Bio"I'm what you might describe as the classic underachiever. I tread that fine line between boffin-dom and the grand amateur." - Andrew Weatherall, 1997
Andrew Weatherall has always been good for a quote. From the deep, dark days of early acid house to the deep, dark days of the modern-day Two Lone Swordsmen if you're looking for an opinion on the largely insipid world of dance music then Andrew's always had that happy knack of cutting straight to the chase delighting and upsetting in roughly equal measures.
The swaggering original moody DJ. The pop star producer. Bastion of the underground. One-time (ahem) Balearic figure-head. Electronic experimentalist. Peerless explorer of the minimal techno sound. Arch grumbler. Londoner. Honorary Yorkshireman. All these notions have been bandied about by punters and critics alike in a bid to pin down Weatherall's role in music. Yet none of them quite fits the bill. And even when they do hit the mark they're often far too paradoxial to make much sense.
In the dull as ditch-water world of dance music personalities Andrew Weatherall comes across as a refreshing and involving character. This has always been reflected in all his musical output since those formative days remixing Primal Scream's rocky original into pivotal "Loaded".
Weatherall's history goes back far to the beginning of the British acid house scene having swung gigs for himself at Danny Rampling's legendary Shoom night off the back of the sort of sounds recently showcased on Andrew's compilation for Nuphonic entitled 9 O'Clock Drop.
Subsequent to this his connections with the original Boys Own record label (and fanzine) led to artist releases, remixes and a string of legendary London clubs such as Blood Sugar, Circulation, and of course Sabresonic (where the fledging David Holmes cut his teeth). It was through Primal Scream though that Andrew first made his name. As the producer of Screamadelica he took the Primals, twisted them (best not to ask how) and in turn created the hybrid of narcotically challenged rock and acid house that is Screamadelica, now see as a generation-defining release.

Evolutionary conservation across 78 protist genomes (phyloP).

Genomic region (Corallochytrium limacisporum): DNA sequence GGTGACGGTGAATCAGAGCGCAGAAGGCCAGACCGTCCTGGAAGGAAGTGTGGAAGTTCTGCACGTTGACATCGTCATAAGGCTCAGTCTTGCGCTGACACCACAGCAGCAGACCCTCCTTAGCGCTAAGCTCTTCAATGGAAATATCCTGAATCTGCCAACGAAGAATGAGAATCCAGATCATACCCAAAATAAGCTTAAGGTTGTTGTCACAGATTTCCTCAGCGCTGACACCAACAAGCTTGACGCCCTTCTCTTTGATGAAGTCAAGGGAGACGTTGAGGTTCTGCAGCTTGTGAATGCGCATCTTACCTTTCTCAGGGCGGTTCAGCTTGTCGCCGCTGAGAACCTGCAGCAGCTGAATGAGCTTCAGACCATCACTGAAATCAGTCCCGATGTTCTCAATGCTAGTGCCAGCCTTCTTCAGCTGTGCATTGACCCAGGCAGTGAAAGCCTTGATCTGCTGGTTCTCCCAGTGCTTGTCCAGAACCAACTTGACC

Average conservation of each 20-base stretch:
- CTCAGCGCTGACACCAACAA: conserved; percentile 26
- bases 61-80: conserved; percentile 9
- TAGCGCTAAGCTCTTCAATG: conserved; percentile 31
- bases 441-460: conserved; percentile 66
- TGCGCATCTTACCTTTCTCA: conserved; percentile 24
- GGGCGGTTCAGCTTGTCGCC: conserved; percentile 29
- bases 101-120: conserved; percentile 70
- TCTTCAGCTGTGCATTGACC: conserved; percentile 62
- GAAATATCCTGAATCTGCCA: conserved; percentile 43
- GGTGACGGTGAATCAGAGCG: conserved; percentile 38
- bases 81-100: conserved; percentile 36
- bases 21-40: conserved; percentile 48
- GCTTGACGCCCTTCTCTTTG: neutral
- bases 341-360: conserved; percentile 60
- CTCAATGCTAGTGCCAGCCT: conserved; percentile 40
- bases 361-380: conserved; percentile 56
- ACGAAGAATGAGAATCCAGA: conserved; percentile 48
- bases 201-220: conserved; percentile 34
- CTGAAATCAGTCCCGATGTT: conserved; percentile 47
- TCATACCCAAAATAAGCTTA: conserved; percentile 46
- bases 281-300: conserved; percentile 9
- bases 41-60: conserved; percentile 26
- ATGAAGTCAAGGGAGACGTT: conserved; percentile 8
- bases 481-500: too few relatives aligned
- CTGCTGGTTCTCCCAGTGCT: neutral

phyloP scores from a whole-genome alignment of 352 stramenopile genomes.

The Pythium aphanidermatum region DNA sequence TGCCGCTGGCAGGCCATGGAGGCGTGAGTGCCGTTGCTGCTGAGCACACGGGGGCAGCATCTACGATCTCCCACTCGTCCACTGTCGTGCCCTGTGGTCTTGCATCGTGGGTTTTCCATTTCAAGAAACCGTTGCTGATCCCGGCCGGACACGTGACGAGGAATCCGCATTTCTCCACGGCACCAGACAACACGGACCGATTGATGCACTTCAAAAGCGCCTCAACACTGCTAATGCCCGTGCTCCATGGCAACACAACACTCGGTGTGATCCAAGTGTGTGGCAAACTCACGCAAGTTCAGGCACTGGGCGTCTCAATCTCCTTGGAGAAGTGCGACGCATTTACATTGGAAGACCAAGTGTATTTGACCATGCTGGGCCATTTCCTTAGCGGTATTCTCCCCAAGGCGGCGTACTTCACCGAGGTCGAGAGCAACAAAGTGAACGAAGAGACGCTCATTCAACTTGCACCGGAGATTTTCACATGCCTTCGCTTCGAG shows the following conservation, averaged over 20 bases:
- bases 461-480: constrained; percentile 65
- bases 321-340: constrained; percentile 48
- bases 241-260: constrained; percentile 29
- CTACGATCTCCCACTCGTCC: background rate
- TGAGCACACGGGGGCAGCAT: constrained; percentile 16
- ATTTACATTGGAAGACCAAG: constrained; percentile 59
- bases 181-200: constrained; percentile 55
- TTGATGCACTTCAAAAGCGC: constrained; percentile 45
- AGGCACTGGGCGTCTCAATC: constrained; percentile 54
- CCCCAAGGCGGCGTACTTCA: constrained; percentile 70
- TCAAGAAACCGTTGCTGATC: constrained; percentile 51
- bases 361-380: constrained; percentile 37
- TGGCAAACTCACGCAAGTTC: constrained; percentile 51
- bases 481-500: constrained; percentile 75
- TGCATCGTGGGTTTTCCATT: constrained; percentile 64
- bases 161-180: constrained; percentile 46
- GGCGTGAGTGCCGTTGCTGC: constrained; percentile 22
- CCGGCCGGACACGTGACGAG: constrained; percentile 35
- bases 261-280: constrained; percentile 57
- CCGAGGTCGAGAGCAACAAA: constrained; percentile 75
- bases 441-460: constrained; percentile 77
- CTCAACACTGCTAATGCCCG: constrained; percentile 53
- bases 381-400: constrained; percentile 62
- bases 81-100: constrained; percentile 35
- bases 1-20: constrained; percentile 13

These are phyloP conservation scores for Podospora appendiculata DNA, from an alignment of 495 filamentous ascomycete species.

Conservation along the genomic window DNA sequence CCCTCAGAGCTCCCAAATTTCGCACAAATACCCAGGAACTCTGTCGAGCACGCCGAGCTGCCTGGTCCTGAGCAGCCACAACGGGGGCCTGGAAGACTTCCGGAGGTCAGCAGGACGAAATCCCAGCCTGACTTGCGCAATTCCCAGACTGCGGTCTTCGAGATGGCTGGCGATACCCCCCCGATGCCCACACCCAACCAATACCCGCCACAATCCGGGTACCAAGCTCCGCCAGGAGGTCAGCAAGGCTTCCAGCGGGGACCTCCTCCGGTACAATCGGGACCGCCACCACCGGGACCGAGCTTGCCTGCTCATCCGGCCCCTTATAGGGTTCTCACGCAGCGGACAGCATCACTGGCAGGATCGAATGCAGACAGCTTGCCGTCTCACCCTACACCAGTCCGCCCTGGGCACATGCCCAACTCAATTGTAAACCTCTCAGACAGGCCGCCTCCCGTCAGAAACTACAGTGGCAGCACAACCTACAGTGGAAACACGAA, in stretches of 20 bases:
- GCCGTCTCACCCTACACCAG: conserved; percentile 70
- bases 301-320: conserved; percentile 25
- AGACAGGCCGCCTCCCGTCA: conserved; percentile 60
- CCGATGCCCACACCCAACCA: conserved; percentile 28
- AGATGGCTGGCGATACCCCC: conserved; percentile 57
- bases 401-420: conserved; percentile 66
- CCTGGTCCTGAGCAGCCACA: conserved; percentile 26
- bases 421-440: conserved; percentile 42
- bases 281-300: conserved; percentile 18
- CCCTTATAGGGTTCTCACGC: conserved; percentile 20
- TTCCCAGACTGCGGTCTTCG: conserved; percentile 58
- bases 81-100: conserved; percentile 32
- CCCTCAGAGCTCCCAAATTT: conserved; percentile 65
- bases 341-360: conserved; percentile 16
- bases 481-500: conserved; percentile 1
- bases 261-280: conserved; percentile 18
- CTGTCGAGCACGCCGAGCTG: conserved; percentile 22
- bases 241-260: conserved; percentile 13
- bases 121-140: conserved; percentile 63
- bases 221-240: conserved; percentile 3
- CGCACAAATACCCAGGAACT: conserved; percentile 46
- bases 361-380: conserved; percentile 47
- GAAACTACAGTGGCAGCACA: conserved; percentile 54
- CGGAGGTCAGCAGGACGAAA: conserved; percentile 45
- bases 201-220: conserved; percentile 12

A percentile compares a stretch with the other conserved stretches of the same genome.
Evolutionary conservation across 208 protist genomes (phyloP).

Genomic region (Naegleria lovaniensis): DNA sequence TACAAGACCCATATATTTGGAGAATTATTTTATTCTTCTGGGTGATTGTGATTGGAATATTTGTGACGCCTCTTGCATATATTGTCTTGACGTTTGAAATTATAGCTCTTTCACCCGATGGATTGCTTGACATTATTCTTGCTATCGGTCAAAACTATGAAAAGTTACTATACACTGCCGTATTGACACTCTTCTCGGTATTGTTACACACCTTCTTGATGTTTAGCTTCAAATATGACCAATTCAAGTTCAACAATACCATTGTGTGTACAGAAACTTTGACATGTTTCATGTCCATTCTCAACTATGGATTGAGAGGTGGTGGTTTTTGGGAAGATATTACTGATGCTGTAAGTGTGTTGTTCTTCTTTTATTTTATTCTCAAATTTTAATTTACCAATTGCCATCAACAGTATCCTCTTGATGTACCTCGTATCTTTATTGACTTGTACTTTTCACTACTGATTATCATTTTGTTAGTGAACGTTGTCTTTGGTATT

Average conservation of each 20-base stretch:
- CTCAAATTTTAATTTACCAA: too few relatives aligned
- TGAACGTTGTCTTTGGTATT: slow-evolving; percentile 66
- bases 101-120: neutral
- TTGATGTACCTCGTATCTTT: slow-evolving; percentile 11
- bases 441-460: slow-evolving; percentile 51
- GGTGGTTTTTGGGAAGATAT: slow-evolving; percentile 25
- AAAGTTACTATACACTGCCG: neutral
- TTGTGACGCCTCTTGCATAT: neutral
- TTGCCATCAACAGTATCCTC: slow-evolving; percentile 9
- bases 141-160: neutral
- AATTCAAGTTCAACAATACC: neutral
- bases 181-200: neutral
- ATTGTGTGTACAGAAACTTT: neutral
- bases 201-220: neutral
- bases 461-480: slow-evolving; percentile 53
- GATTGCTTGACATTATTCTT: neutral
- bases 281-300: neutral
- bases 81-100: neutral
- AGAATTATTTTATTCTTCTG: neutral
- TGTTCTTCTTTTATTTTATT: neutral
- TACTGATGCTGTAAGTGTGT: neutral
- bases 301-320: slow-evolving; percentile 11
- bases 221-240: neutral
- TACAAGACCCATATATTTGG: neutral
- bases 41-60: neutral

It was through the club Sabresonic and Andrew's remix productions that he tied in with Jagz and Burns forming the live/studio Sabres of Paradise band. More often that not smoking fags. No one was quite sure. What is certain is that these experiences drew Andrew away from the Screamadelica-inspired lime-light that beckoned and back into the subterrain to develop the dark, experimental sounds he has subsequently become known and respected for.
After the demise of Sabres following a string of albums and singles, Andrew teamed up with fellow Sabres cohort Keith Tenniswood to form Two Lone Swordsmen. Keith himself has a string of prior musical convictions working with The Aloof, David Holmes and Red Snapper.
More recently he has made his name releasing electro breaks under his Radioactive Man alias for the Rotters Golf Club imprint. Keith's ear for the production of low-end frequencies is unrivalled. Quietly toiling away in their Rotter's Club studio the pair honed their own brand of lo-fi emissions, eventually resulting in the "Fifth Mission-Return to the Flightpath Estate", a sprawling, dense double CD soundtrack lurching between leftfield dancefloor and your fucked head all shot through with an alarming disregard for genre or expectations.
As if to confound admirers further Andrew also made deep house releases as Lino Square, Rude Solo and whole host of yet to be discovered pseudonyms.
After a couple more releases on his own Emissions label Andrew and Two Lone Swordsmen re-signed to Warp and became quietly prolific with a string of releases such as "Sticky/Gay Spunk", "A Bag of Blue Sparks" and the second TLS album Stay Down, its title as revealing as it was succinct.
In 2001, they unleashed "Tiny Reminders", a stone cold classic of electro and martial machine funk. A major landmark, that was swiftly followed with a remix LP "Further Reminders", where a host of their mates and collaborators (Calexico, Lali Puna, Villalobos and Decal amongst others) offered up their own reworks and reinterpretations of the TLS blueprint. Then... nothing. Until now.